The University of Alabama (UA) seeks to appoint the next Dean of the College of Education. The successful applicant will be a strategic and collaborative leader with a high scholarly profile in education or kinesiology. The appointed Dean will further develop the vision for the College and bring inspiring and supportive leadership to the role. The Dean will build on recent achievements to lead the college towards greater success in Alabama and across the nation in teaching, scholarship, advocacy, and service. Skilled in planning, curricular design, research, grant funding, and budgetary matters the new Dean will steer a body of talented and high-achieving faculty, staff, and students to realize their individual and collective potential. The Dean will also engage with alumni, the business community, and state and federal government officials to advance the goals of the College and University. The successful candidate will have a terminal degree and qualify for appointment at the rank of full professor in one of the College’s departments. The candidate will also possess a significant and progressive record of higher education leadership.
Located in the heart of Tuscaloosa, Alabama, The University of Alabama is one of the nation’s premier universities, offering bachelor’s, masters and doctoral degrees in nearly 200 fields of study. With more than 1,000 acres of tree-lined academic core campus and over 300 state-of-the art facilities, UA has been ranked among the most beautiful and most inspiring college campuses in the South, in the state of Alabama and in the nation. In Fall 2021, the Capstone set 47 new enrollment records, including the largest first-year student class to ever enroll. In addition, enrollment of first-year students from Alabama rose over 8%, the most in a decade. UA is also a leader among public universities in the enrollment of national Merit Scholars, with 281 first-year students tallying a 27% increase from the previous year and a new UA record of 940 National Merit Scholars among all undergraduate students. Along with these records, its 6,632 graduate, law, and medical students enrolled this fall are all-time highs for UA. As the state’s flagship university, UA is also designated among the top doctoral research universities in the United States in the Carnegie Classification of Institutions of Higher Education. Since 2015, UA has invested over $1.1 billion in the physical campus, adding more than 2.55 million gross square feet of space, over 150 new research-intensive faculty, signature research areas (e.g., “The Alabama Research Institutes”), and a growing number of partnerships with industry and with state and federal agencies. UA’s research enterprise has been surging higher for seven consecutive years. For fiscal year 2020, sponsored awards reached more than $168.4 million, an increase of more than 27% over the previous year, which was also record-breaking. Total sponsored awards increased by 70% in the last two fiscal years (2019-2020), strengthening UA’s position as one of the fastest growing research institutions in the nation. The University employs nearly 2,100 faculty and over 4,500 staff, with 52 UA researchers included in the National Academy of Inventors. An additional 36 current faculty have received the NSF CAREER Award, the nation’s most prestigious recognition of top performing young scientists in disciplines ranging from nanoscience and engineering to biological sciences.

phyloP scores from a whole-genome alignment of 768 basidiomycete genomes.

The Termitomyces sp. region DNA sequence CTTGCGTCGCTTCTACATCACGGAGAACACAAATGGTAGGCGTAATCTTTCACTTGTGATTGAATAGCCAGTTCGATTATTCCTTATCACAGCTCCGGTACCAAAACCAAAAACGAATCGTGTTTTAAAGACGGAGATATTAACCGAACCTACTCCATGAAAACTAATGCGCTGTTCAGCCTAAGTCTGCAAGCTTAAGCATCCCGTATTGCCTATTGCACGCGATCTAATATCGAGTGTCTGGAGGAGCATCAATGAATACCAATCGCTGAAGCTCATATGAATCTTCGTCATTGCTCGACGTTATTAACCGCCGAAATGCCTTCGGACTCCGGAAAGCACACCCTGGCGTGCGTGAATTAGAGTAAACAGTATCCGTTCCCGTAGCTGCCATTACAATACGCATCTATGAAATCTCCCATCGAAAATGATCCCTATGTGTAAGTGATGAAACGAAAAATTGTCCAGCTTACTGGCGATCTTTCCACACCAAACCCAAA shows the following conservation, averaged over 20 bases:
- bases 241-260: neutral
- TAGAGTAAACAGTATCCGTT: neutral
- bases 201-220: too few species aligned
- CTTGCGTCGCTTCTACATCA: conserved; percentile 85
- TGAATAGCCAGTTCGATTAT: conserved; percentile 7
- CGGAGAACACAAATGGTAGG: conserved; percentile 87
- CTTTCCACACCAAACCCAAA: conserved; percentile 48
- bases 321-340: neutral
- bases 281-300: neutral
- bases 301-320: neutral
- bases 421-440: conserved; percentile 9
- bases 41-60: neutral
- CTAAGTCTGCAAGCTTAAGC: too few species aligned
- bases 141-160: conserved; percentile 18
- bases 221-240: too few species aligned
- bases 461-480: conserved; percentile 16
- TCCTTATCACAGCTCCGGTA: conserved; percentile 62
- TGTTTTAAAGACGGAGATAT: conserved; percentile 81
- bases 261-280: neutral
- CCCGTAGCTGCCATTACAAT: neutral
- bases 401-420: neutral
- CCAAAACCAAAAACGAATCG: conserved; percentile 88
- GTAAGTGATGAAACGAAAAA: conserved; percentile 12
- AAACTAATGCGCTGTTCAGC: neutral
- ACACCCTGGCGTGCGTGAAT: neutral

The mission of the College of Education can be traced to its founding as a Normal Department in 1844. The fundamental idea behind the establishment of the department was to offer a program of study dedicated to “instruction in the art and business of a teacher.” When the department adopted the signal charge to educate teachers for employment in the primary and preparatory schools of the state, it set the course for the development of a more fully-formed modern institution comprehensively involved in the educational endeavor.